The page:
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Table of Contents    
LETTER TO EDITOR
Year : 2014  |  Volume : 62  |  Issue : 6  |  Page : 691-693

Intraventricular hemorrhage - unusual presentation of central neurocytoma


Department of Neurosurgery,Bombay Hospital Instititute of Medical Sciences, Mumbai, Maharashtra, India

Date of Submission14-Sep-2014
Date of Decision25-Oct-2014
Date of Acceptance05-Dec-2014
Date of Web Publication16-Jan-2015

Correspondence Address:
Chandrashekhar E Deopujari
Department of Neurosurgery,Bombay Hospital Instititute of Medical Sciences, Mumbai, Maharashtra
India
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Source of Support: None, Conflict of Interest: None


DOI: 10.4103/0028-3886.149414

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How to cite this article:
Gunawat PV, Patil SS, Karmarkar VS, Deopujari CE. Intraventricular hemorrhage - unusual presentation of central neurocytoma. Neurol India 2014;62:691-3

How to cite this URL:
Gunawat PV, Patil SS, Karmarkar VS, Deopujari CE. Intraventricular hemorrhage - unusual presentation of central neurocytoma. Neurol India [serial online] 2014 [cited 2019 Sep 15];62:691-3. Available from: http://www.neurologyindia.com/text.asp?2014/62/6/691/149414


Sir,

Central neurocytoma is well-differentiated tumor of neuronal origin, first described in 1982. [1] World Health Organization (WHO) classification of tumors of central nervous system, fourth edition 2007, classifies neurocytoma as a low-grade neoplasm (WHO grade II) of neuronal differentiation. Neurocytoma accounts for 0.1 to 0.5% of all intracranial tumors. [2] Typical location of central neurocytoma is frontal horn of lateral ventricle. Clinical presentation of central neurocytoma varies from being diagnosed incidentally to signs and symptoms suggestive of raised intracranial pressure.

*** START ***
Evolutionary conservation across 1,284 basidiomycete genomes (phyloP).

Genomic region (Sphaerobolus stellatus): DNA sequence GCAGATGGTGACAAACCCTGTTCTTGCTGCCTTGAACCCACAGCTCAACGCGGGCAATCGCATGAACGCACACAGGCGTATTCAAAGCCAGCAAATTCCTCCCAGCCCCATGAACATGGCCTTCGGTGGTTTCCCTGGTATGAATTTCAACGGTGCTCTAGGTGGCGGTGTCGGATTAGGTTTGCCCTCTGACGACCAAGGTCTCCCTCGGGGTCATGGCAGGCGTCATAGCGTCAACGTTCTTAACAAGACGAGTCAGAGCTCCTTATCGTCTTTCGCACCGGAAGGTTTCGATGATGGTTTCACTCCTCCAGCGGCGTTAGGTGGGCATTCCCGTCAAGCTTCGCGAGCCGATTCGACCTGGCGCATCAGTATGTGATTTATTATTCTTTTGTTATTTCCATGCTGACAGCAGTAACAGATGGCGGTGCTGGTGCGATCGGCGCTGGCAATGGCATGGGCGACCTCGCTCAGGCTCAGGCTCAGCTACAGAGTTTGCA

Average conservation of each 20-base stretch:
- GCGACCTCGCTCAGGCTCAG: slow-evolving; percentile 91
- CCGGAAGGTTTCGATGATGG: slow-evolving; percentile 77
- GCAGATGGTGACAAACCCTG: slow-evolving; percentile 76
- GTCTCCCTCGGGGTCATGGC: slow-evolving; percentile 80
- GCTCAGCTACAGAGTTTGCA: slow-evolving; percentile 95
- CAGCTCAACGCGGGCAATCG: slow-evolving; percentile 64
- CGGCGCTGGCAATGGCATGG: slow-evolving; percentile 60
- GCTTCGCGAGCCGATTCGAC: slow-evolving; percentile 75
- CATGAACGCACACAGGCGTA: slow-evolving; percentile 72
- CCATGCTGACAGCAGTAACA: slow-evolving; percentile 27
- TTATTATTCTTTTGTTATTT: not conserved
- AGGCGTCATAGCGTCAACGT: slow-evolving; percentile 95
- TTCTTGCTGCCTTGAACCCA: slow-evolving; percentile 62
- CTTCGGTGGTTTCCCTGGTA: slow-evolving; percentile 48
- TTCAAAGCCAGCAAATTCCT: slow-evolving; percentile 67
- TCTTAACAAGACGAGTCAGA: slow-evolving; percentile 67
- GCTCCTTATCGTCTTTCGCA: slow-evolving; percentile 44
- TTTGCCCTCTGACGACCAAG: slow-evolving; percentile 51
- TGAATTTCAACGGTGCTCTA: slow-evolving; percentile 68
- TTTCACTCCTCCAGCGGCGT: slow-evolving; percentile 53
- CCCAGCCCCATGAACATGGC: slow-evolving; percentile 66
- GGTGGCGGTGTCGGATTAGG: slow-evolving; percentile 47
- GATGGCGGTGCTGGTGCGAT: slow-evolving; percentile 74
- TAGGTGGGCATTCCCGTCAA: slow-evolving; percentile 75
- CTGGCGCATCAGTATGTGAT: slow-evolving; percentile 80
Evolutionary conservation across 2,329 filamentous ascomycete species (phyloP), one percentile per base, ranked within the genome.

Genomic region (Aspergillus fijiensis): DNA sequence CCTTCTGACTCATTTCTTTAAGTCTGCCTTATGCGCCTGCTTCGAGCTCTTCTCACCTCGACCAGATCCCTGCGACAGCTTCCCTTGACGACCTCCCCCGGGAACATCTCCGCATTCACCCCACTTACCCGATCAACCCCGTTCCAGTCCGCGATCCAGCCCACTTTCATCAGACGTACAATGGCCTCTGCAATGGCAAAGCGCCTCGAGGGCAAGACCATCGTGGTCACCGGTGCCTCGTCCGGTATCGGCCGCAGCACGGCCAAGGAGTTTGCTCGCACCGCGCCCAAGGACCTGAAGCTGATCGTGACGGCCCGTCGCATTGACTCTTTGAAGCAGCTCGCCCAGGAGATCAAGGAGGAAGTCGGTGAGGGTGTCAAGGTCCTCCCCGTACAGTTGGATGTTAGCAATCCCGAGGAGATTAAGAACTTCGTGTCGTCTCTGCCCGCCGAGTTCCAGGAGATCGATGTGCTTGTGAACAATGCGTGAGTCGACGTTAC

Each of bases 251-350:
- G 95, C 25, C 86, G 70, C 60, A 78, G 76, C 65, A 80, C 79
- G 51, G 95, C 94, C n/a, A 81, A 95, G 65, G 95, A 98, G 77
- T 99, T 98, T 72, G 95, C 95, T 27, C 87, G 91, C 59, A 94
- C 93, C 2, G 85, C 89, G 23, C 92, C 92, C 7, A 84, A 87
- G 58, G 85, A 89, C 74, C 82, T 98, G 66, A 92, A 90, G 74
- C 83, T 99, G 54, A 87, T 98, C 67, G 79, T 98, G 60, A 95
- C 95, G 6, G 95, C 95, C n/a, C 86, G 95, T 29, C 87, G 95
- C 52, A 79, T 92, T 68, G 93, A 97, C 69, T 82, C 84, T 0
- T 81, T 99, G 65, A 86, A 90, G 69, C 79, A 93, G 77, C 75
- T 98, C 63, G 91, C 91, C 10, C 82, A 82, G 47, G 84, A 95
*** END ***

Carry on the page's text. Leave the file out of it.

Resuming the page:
A 53-year-old female brought to emergency room with an episode of acute onset headache with vomiting and rapidly deteriorating level of consciousness along with weakness of right half of body. Physical examination showed sluggish reactive pupils and Glasgow coma scale (GCS) score of 10. Computed tomography (CT) scan showed massive intraventricular hemorrhage along with hyperdense lesion in left lateral ventricle [Figure 1]. Contrast magnetic resonance imaging (MRI) done at our institution showed large lobulated predominantly hemorrhagic mass in left frontal horn and body of lateral ventricle which appeared to be attached to septum pellucidum along with intraventricular hemorrhage and moderate dilatation of ventricles [Figure 2]. Patient underwent left frontal craniotomy and excision of tumor by transcortical approach. Intraoperatively, tumor was surrounded by blood clots. Tumor was firm in consistency, completely intraventricular with attachment to septum pellucidum and entering foramen of Monroe on left side. Complete excision of tumor was done. Ommaya reservoir was placed in situ. Frozen section of lesion was suggestive of neurocytoma. Patient electively ventilated for a day and gradually weaned off from ventilator. Postoperatively the patient regained consciousness fully along with power in left upper and lower limb. Patient made good recovery during hospital stay. Histopathological examination showed sheets of tumor cells with uniform stippled round nuclei and perinuclear cytoplasmic clearing and fibrillary matrix seen at places [Figure 3]. To differentiate it from oligodendroglioma, immunohistochemistry was performed. Immunohistochemistry showed positivity for synaptophysin and negative for glial fibrillary acidic protein (GFAP), confirming its neuronal origin [Figure 4].

In our experience of treating neurocytoma in the last 12 years, at our institute we had another patient with neurocytoma with intraventricular bleed. However in this patient, symptoms were not life-threatening and he presented with headache and vomiting in outpatient department. CT scan showed intraventricular hemorrhage [Figure 5] and MRI showed tumor in right lateral ventricle with no significant contrast enhancement [Figure 6]. The patient underwent surgery, and biopsy report confirmed the neurocytoma as a pathological diagnosis.